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Legal Twitter Was Not Having National Review‘s ‘Vulgar Patent’ Headline


National Review on Monday decided to praise last week’s Supreme Court decision in Iancu v. Brunetti, which notably held that designer Erik Brunetti had a First Amendment right to trademark his “FUCT” clothing line. While it is not hard to see why this development garnered praise, the headline was off the mark; Legal Twitter wasted no time pointing this out.

RELATED: ‘FUCT’ Wins in Supreme Court as Justices Strike Down Ban on ‘Immoral’ Trademarks

First, the NRO headline: “The Supreme Court Protected Vulgar Patents — And That’s Great.” To Kat Timpf‘s credit, nowhere in the piece itself did she claim that this is what the Supreme Court did (was this an editor fail?).

The lede was clear on what actually happened: “On Monday, the Supreme Court ruled that a law banning the registration of ‘immoral or scandalous’ trademark names violated the First Amendment — and that’s a huge win for free speech.” In the article, the only time the word patent appeared was when U.S. Patent and Trademark Office came up.

Lawyers on Twitter were not about to ignore the headline, however.

For what it’s worth, the Washington Examiner ran a similar headline days ago, but there did not immediately appear to be similar backlash.

Also, for what it’s worth, there was a joke or two about there actually being “vulgar patents.”

Consider that, in the SCOTUS opinions on this case, the word “patent” showed up in search 12 times (each time that was because the U.S. Patent and Trademark Office’s name was invoked). Trademark, on the other hand, showed up 89 times and was used mostly on its own, indicating what this case was about.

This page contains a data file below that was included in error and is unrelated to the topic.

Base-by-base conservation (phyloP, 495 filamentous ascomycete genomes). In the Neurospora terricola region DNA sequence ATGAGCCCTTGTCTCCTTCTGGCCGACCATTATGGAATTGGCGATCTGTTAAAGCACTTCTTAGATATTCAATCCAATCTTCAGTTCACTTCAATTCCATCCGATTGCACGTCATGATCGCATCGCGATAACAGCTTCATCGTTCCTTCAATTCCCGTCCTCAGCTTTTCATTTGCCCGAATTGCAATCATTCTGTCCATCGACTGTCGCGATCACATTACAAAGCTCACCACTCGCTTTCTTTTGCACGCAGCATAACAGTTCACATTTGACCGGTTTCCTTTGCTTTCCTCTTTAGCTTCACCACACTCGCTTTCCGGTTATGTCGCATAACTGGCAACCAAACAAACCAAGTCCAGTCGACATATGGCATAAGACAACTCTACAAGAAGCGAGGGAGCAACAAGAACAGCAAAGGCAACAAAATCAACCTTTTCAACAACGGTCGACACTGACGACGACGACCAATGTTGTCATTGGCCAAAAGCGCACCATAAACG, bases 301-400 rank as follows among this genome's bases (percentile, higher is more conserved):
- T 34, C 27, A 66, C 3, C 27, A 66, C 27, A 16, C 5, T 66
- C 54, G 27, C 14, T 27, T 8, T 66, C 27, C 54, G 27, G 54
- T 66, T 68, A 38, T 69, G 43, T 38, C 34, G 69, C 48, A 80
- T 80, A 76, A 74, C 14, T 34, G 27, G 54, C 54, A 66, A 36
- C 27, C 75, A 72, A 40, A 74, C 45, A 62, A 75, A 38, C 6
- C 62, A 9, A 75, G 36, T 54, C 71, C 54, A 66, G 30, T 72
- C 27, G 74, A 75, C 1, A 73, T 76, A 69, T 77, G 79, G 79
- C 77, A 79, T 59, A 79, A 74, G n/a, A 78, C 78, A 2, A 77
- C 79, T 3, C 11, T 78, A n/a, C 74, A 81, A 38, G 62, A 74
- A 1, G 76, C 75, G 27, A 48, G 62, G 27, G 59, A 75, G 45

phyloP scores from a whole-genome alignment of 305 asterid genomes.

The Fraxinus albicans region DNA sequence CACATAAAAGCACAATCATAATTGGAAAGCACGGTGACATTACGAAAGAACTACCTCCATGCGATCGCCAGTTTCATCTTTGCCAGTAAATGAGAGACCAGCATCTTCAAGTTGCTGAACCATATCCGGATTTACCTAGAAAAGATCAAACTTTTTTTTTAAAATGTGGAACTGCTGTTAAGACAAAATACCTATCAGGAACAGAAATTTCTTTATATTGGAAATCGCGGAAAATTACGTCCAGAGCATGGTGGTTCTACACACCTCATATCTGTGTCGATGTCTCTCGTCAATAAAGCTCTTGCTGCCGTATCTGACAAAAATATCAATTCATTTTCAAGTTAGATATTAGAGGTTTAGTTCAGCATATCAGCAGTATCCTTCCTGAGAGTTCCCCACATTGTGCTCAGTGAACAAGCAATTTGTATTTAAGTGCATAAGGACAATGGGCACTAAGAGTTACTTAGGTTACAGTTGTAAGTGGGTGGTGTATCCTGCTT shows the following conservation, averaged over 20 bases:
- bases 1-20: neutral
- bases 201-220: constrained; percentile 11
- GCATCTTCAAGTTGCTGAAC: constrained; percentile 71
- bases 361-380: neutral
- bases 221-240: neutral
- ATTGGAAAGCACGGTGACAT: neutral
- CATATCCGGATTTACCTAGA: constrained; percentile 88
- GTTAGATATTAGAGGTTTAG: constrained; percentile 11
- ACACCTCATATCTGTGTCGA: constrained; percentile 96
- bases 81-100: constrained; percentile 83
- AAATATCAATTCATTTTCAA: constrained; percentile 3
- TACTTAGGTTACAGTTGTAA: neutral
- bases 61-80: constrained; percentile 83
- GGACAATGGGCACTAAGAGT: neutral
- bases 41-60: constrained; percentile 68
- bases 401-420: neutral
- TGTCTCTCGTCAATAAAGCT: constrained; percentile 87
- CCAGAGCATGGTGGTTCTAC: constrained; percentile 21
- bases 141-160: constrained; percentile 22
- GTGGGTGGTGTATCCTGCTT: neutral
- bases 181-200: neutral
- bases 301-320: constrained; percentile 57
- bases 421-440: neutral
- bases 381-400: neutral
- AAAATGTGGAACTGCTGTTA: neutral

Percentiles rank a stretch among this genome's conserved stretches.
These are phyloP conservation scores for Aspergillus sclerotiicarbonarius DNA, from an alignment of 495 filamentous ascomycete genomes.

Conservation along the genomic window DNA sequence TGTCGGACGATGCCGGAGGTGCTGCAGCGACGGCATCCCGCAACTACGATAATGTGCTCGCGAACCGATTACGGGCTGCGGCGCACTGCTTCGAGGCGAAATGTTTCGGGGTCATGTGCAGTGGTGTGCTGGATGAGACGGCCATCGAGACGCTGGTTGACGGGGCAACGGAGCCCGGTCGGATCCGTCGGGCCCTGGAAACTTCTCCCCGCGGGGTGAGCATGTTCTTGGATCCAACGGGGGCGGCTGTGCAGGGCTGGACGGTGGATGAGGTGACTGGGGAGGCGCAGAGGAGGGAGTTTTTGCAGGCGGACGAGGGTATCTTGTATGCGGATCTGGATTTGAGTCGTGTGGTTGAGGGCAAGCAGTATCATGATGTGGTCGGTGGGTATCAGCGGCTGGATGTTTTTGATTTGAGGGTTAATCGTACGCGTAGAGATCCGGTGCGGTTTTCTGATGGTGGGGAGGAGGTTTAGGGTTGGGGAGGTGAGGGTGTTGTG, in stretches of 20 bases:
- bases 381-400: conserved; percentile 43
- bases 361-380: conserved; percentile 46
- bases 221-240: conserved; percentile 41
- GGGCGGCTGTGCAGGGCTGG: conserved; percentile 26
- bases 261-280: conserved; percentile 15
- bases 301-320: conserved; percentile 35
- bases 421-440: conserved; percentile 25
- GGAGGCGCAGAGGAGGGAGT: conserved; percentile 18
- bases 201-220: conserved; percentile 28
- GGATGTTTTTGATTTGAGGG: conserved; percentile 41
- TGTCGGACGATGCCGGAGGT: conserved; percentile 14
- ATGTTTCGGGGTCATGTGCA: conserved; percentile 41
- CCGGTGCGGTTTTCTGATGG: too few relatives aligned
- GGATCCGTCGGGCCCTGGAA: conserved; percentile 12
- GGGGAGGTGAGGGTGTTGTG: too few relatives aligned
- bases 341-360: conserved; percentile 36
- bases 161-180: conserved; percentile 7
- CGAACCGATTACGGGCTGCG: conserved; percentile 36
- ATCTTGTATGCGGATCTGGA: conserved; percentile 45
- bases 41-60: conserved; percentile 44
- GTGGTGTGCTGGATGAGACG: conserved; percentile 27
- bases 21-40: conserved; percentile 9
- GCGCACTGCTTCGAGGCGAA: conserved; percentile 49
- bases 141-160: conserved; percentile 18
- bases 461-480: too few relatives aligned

RELATED: SCOTUS Refused to Say ‘FUCT,’ But Ruth Bader Ginsburg Didn’t Disappoint

The difference between trademarks and patents, briefly explained:

A trademark protects a symbol, name, word, logo, or design used to represent the manufacturer of goods. A patent gives property rights to an inventor for a new product, preventing others from making an identical product. Many companies use both to protect intellectual property, although the two are not interchangeable.

The headline has since been changed, so it seems Legal Twitter’s complaint was heard.

[Image via Doug Mills-Pool/Getty Images]

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Matt Naham is the Senior A.M. Editor of Law&Crime.